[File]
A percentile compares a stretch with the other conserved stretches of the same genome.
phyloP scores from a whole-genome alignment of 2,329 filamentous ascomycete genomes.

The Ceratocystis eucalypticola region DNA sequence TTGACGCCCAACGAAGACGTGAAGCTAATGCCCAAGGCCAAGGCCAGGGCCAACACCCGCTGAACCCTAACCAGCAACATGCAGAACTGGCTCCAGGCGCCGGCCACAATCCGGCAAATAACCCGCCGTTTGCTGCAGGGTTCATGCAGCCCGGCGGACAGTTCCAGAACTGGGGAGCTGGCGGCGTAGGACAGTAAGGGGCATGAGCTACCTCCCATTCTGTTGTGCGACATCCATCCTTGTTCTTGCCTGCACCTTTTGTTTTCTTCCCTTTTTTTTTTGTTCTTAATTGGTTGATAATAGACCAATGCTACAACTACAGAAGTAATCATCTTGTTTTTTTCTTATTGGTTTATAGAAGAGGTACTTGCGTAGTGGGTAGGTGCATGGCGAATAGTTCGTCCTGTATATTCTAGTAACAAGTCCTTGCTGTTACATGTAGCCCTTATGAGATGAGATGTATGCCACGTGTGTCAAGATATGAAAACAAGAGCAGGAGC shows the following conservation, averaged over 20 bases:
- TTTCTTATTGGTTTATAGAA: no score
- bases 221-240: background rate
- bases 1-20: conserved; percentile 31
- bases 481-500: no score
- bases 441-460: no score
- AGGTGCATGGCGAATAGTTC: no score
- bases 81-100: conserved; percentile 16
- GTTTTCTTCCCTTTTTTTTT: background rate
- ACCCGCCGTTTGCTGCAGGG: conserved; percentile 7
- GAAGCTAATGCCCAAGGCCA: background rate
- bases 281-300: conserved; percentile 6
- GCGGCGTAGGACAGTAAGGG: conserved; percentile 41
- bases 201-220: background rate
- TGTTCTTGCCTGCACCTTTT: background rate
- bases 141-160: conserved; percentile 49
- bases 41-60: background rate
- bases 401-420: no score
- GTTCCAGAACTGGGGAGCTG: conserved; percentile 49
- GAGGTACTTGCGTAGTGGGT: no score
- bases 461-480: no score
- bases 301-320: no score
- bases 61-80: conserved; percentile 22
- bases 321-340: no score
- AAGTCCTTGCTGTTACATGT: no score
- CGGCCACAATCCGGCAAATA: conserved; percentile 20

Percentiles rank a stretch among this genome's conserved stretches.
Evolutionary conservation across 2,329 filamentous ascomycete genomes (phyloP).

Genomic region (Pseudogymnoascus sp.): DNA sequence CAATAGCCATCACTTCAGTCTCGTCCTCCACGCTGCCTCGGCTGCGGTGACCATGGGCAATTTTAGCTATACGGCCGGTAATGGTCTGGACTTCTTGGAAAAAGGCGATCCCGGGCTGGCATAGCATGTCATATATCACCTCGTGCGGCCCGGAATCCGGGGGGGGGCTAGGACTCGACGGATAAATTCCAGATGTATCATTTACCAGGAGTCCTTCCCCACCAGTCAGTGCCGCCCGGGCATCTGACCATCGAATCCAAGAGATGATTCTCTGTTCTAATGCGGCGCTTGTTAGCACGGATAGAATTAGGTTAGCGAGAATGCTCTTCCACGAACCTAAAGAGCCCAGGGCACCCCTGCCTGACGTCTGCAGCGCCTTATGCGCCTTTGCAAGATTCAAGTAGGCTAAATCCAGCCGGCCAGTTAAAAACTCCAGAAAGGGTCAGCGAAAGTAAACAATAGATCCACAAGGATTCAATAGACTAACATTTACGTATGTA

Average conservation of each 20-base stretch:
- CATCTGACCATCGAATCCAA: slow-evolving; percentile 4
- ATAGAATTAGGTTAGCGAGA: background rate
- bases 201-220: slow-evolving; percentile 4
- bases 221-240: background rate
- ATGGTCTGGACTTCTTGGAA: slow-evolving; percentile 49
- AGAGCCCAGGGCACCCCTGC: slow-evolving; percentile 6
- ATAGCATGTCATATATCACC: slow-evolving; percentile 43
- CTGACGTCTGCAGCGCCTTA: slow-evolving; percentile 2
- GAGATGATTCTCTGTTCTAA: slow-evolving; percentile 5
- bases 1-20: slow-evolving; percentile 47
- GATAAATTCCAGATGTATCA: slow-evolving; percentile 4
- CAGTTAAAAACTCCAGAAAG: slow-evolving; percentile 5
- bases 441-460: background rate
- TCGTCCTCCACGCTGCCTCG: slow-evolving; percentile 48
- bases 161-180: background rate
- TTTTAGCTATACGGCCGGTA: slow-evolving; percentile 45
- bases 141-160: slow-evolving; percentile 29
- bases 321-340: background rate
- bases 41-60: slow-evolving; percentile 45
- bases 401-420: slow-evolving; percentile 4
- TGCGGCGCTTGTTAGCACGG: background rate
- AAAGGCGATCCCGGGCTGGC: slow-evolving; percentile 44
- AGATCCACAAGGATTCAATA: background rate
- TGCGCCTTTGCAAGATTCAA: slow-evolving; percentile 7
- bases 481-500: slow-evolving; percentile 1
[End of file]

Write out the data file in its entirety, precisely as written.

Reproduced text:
A percentile compares a stretch with the other conserved stretches of the same genome.
phyloP scores from a whole-genome alignment of 2,329 filamentous ascomycete genomes.

The Ceratocystis eucalypticola region DNA sequence TTGACGCCCAACGAAGACGTGAAGCTAATGCCCAAGGCCAAGGCCAGGGCCAACACCCGCTGAACCCTAACCAGCAACATGCAGAACTGGCTCCAGGCGCCGGCCACAATCCGGCAAATAACCCGCCGTTTGCTGCAGGGTTCATGCAGCCCGGCGGACAGTTCCAGAACTGGGGAGCTGGCGGCGTAGGACAGTAAGGGGCATGAGCTACCTCCCATTCTGTTGTGCGACATCCATCCTTGTTCTTGCCTGCACCTTTTGTTTTCTTCCCTTTTTTTTTTGTTCTTAATTGGTTGATAATAGACCAATGCTACAACTACAGAAGTAATCATCTTGTTTTTTTCTTATTGGTTTATAGAAGAGGTACTTGCGTAGTGGGTAGGTGCATGGCGAATAGTTCGTCCTGTATATTCTAGTAACAAGTCCTTGCTGTTACATGTAGCCCTTATGAGATGAGATGTATGCCACGTGTGTCAAGATATGAAAACAAGAGCAGGAGC shows the following conservation, averaged over 20 bases:
- TTTCTTATTGGTTTATAGAA: no score
- bases 221-240: background rate
- bases 1-20: conserved; percentile 31
- bases 481-500: no score
- bases 441-460: no score
- AGGTGCATGGCGAATAGTTC: no score
- bases 81-100: conserved; percentile 16
- GTTTTCTTCCCTTTTTTTTT: background rate
- ACCCGCCGTTTGCTGCAGGG: conserved; percentile 7
- GAAGCTAATGCCCAAGGCCA: background rate
- bases 281-300: conserved; percentile 6
- GCGGCGTAGGACAGTAAGGG: conserved; percentile 41
- bases 201-220: background rate
- TGTTCTTGCCTGCACCTTTT: background rate
- bases 141-160: conserved; percentile 49
- bases 41-60: background rate
- bases 401-420: no score
- GTTCCAGAACTGGGGAGCTG: conserved; percentile 49
- GAGGTACTTGCGTAGTGGGT: no score
- bases 461-480: no score
- bases 301-320: no score
- bases 61-80: conserved; percentile 22
- bases 321-340: no score
- AAGTCCTTGCTGTTACATGT: no score
- CGGCCACAATCCGGCAAATA: conserved; percentile 20

Percentiles rank a stretch among this genome's conserved stretches.
Evolutionary conservation across 2,329 filamentous ascomycete genomes (phyloP).

Genomic region (Pseudogymnoascus sp.): DNA sequence CAATAGCCATCACTTCAGTCTCGTCCTCCACGCTGCCTCGGCTGCGGTGACCATGGGCAATTTTAGCTATACGGCCGGTAATGGTCTGGACTTCTTGGAAAAAGGCGATCCCGGGCTGGCATAGCATGTCATATATCACCTCGTGCGGCCCGGAATCCGGGGGGGGGCTAGGACTCGACGGATAAATTCCAGATGTATCATTTACCAGGAGTCCTTCCCCACCAGTCAGTGCCGCCCGGGCATCTGACCATCGAATCCAAGAGATGATTCTCTGTTCTAATGCGGCGCTTGTTAGCACGGATAGAATTAGGTTAGCGAGAATGCTCTTCCACGAACCTAAAGAGCCCAGGGCACCCCTGCCTGACGTCTGCAGCGCCTTATGCGCCTTTGCAAGATTCAAGTAGGCTAAATCCAGCCGGCCAGTTAAAAACTCCAGAAAGGGTCAGCGAAAGTAAACAATAGATCCACAAGGATTCAATAGACTAACATTTACGTATGTA

Average conservation of each 20-base stretch:
- CATCTGACCATCGAATCCAA: slow-evolving; percentile 4
- ATAGAATTAGGTTAGCGAGA: background rate
- bases 201-220: slow-evolving; percentile 4
- bases 221-240: background rate
- ATGGTCTGGACTTCTTGGAA: slow-evolving; percentile 49
- AGAGCCCAGGGCACCCCTGC: slow-evolving; percentile 6
- ATAGCATGTCATATATCACC: slow-evolving; percentile 43
- CTGACGTCTGCAGCGCCTTA: slow-evolving; percentile 2
- GAGATGATTCTCTGTTCTAA: slow-evolving; percentile 5
- bases 1-20: slow-evolving; percentile 47
- GATAAATTCCAGATGTATCA: slow-evolving; percentile 4
- CAGTTAAAAACTCCAGAAAG: slow-evolving; percentile 5
- bases 441-460: background rate
- TCGTCCTCCACGCTGCCTCG: slow-evolving; percentile 48
- bases 161-180: background rate
- TTTTAGCTATACGGCCGGTA: slow-evolving; percentile 45
- bases 141-160: slow-evolving; percentile 29
- bases 321-340: background rate
- bases 41-60: slow-evolving; percentile 45
- bases 401-420: slow-evolving; percentile 4
- TGCGGCGCTTGTTAGCACGG: background rate
- AAAGGCGATCCCGGGCTGGC: slow-evolving; percentile 44
- AGATCCACAAGGATTCAATA: background rate
- TGCGCCTTTGCAAGATTCAA: slow-evolving; percentile 7
- bases 481-500: slow-evolving; percentile 1